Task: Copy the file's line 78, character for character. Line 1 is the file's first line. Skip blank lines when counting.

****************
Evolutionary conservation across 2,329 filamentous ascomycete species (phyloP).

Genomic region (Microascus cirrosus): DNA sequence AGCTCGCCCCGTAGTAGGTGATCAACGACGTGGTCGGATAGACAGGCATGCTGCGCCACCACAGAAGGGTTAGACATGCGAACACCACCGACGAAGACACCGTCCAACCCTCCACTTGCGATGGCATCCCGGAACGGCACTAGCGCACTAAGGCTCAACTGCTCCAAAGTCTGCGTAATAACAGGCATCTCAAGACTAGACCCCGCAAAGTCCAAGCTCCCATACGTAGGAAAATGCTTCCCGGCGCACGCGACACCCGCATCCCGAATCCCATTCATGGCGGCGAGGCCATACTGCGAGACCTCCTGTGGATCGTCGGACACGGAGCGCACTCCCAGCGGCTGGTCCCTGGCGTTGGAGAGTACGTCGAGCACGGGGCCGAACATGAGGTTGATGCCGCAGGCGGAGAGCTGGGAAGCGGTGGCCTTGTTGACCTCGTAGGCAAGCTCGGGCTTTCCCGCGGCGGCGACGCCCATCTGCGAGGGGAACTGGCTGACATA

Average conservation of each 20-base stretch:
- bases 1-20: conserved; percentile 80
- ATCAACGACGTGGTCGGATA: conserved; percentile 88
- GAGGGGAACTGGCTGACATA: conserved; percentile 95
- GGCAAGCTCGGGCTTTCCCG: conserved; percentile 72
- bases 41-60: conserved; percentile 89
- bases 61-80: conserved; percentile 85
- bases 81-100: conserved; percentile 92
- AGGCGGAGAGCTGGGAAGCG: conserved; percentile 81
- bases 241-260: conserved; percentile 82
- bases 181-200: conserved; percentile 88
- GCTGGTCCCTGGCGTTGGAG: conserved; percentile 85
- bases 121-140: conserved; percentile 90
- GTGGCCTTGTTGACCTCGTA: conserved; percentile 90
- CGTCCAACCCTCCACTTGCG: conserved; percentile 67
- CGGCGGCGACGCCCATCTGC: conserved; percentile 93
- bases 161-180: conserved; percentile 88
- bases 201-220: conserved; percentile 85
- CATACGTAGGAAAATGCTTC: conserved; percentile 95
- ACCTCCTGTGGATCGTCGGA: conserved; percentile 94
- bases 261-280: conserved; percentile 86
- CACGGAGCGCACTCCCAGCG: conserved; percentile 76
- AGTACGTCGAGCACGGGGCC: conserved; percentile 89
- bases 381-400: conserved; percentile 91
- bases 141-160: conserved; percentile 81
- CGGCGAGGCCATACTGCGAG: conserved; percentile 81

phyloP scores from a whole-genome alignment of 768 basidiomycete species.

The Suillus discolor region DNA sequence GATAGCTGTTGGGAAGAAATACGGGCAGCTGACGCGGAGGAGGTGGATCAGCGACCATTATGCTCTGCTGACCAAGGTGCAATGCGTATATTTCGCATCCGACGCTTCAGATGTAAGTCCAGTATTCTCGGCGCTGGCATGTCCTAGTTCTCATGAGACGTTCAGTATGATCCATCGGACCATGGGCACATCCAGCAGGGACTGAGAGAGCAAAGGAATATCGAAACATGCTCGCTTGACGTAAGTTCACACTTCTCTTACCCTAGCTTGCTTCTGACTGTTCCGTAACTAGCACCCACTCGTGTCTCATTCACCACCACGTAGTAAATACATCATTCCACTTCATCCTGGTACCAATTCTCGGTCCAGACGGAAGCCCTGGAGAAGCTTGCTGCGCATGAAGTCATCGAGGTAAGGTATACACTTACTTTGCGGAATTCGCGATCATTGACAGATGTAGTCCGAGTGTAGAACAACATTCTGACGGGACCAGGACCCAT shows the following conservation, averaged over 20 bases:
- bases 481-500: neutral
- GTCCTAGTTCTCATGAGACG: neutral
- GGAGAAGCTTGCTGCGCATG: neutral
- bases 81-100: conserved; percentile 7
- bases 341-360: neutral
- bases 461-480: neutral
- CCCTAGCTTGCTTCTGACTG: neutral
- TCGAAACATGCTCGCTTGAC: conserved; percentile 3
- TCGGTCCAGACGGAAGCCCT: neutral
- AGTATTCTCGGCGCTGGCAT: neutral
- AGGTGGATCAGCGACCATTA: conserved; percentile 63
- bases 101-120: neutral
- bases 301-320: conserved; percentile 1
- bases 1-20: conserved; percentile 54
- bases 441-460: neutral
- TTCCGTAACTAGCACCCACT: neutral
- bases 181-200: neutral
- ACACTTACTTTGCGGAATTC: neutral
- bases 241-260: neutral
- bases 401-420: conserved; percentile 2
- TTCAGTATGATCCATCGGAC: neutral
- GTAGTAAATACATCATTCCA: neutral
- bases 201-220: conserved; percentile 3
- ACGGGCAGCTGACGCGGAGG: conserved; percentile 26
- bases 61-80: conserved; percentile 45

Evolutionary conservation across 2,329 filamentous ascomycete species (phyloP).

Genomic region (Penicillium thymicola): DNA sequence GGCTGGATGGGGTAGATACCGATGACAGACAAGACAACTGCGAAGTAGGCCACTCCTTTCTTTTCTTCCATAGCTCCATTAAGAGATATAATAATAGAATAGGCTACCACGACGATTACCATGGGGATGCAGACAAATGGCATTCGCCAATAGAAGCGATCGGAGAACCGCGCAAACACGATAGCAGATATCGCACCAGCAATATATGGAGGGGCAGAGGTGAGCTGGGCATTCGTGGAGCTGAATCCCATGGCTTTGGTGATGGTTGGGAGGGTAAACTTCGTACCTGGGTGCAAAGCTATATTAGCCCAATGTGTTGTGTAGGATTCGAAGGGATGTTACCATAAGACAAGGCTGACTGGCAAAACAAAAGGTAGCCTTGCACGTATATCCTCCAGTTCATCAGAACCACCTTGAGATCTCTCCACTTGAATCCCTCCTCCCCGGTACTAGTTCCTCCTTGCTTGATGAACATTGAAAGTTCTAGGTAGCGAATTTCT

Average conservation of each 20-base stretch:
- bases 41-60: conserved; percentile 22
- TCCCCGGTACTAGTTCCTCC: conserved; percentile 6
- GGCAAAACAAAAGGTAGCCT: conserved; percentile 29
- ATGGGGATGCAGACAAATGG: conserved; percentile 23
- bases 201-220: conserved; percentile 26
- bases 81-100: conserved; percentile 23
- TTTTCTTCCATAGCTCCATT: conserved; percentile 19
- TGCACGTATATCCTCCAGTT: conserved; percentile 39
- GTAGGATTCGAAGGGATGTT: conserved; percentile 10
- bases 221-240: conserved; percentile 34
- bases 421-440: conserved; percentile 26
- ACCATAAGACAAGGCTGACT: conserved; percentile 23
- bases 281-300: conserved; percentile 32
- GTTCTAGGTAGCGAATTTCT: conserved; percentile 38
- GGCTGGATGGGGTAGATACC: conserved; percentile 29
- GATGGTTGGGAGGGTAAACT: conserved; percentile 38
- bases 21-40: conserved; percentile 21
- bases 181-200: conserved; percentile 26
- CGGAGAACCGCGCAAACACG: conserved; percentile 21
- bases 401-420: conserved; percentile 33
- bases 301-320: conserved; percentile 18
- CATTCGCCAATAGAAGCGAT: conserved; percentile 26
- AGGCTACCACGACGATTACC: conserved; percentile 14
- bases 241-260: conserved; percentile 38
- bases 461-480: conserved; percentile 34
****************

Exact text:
- bases 401-420: conserved; percentile 33